Whether you’re a poet yourself, or simply tempted by the form, Na/GloPoWriMo seems like an opportunity to hone your writing muscles. My aim, as always, is to discover how to take my flash fiction writing and elevate the brevity of that skill to a new, glittering level that more efficiently and resonantly expresses what I’m trying to say.

Think of it as an intensive month-long poetry masterclass, inspired by some of the best poets in the business. If nothing else, you’ll end up with 30 first-draft poems!

Find out more at www.napowrimo.net.

Got an event, challenge, competition, opportunity or call for submissions you’d like to draw attention to? Send me an email at JudyDarley (@) ICloud (dot) com.

Theatre review – Waldo’s Circus of Magic and Terror

Abbie Purvis as Krista. Photo by PAUL BLAKEMORE

With a cast of phenomenal actors and circus performers, Waldo’s Circus of Magic and Terror is a show that teems with energy, friendship, treachery and wonder. Written by Hattie Naylor and Jamie Beddard, and created by Extraordinary Bodies with Bristol Old Vic and Theatre Royal Plymouth, it tells the tale of a time when being different could cost you your life. Set in 1933, Germany, as the Third Reich are beginning to eradicate anyone they don’t like the look of, Waldo’s travelling circus offers a refuge to outcasts, while the whole ensemble face great dangers themselves.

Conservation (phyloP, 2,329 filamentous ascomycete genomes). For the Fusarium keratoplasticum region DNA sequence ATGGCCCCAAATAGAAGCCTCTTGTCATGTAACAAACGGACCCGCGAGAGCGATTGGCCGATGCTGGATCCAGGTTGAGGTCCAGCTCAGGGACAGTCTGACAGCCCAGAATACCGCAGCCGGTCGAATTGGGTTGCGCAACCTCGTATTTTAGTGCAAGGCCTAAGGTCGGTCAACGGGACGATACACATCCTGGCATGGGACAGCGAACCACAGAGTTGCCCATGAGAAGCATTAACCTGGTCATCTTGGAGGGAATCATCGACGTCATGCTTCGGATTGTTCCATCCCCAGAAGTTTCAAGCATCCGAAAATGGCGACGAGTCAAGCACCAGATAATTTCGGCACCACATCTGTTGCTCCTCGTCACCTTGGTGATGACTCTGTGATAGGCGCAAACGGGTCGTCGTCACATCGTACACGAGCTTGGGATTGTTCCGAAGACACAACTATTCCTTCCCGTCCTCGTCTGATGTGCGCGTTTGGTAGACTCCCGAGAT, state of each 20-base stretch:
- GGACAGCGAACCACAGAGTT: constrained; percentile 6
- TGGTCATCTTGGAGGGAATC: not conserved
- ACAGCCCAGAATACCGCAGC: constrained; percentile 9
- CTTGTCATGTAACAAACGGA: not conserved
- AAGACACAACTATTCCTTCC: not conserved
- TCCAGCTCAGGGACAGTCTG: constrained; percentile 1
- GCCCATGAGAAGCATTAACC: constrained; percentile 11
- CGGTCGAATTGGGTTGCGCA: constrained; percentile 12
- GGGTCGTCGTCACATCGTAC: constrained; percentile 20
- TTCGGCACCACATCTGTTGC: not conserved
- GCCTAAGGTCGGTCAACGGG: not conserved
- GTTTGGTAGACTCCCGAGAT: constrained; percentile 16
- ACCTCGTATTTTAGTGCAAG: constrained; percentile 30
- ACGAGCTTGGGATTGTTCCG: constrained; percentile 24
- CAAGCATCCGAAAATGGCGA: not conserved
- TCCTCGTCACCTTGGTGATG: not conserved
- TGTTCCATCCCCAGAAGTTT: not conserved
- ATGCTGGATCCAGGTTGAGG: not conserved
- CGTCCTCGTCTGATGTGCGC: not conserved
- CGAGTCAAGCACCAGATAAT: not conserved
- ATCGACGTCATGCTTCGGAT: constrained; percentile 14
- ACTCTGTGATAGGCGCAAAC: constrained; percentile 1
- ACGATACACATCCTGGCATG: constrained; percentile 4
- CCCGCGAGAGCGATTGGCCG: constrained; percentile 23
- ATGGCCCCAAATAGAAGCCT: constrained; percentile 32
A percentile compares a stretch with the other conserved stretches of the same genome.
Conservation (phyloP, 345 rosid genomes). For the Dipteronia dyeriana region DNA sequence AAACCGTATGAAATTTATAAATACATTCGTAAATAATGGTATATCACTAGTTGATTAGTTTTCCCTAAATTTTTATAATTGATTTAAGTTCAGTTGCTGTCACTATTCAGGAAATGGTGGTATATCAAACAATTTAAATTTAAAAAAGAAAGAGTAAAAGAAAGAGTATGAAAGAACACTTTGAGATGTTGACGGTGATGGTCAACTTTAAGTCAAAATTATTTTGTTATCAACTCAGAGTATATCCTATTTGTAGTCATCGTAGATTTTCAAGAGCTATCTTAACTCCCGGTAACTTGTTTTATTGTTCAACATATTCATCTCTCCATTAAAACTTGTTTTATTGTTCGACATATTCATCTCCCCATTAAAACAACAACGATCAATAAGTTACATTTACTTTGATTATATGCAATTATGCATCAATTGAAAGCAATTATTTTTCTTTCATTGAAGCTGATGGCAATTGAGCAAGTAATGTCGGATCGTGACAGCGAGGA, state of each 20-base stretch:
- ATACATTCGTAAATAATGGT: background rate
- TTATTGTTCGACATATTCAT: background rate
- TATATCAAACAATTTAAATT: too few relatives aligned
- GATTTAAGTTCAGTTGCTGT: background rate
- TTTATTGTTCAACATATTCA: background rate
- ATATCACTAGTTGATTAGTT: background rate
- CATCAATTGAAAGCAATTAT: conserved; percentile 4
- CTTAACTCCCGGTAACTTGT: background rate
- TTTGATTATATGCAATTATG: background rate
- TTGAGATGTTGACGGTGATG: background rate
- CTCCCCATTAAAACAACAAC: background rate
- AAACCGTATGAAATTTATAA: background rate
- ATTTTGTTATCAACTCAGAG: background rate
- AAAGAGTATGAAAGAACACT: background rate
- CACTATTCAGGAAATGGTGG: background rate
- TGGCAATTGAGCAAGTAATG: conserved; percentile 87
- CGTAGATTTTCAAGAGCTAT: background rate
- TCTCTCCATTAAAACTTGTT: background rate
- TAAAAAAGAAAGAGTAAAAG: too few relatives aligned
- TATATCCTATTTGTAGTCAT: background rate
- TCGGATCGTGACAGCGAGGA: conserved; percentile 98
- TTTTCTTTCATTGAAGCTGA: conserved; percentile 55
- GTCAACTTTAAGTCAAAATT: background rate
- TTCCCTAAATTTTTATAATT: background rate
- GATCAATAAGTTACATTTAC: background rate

Garry Robson as Waldo and company. Photo by Paul Blakemore

We open on a scene at the end of a performance, gaining a visual teaser of the talents on stage, from aerialists to jugglers. Hijinks with ladders, bowler hats and trapezes enthral, and audience member and would-be chemist Gerhard (Lawrence Swaddle) has his life changed forever when he braves the tightrope and is invited to join.

Garry Robson as Waldo the Ringmaster is a brilliantly complex character, hard on his performers and even harder on his own son Peter (Tilly Lee-Kronnick), with terrible consequences. Mirabelle Gremaud’s fortune teller/acrobat Queenie can see the darkness that’s coming, while in her other key role as Margot, she’s eager to embrace all that the Nazis stand for.

Despite the circus tricks, this is very much a show for ages 12 and up.

Like all good circus, and theatre, humour runs alongside pathos, Raphaella Julien and Brooklyn Melvin provide poignant and comic edge as signing clowns Mish and Mosh.

The signing is elegantly dance-like, and show interpreter Max Marchewicz is another delight – observing, signing and occasionally interacting with the rest of the cast when we least expect it.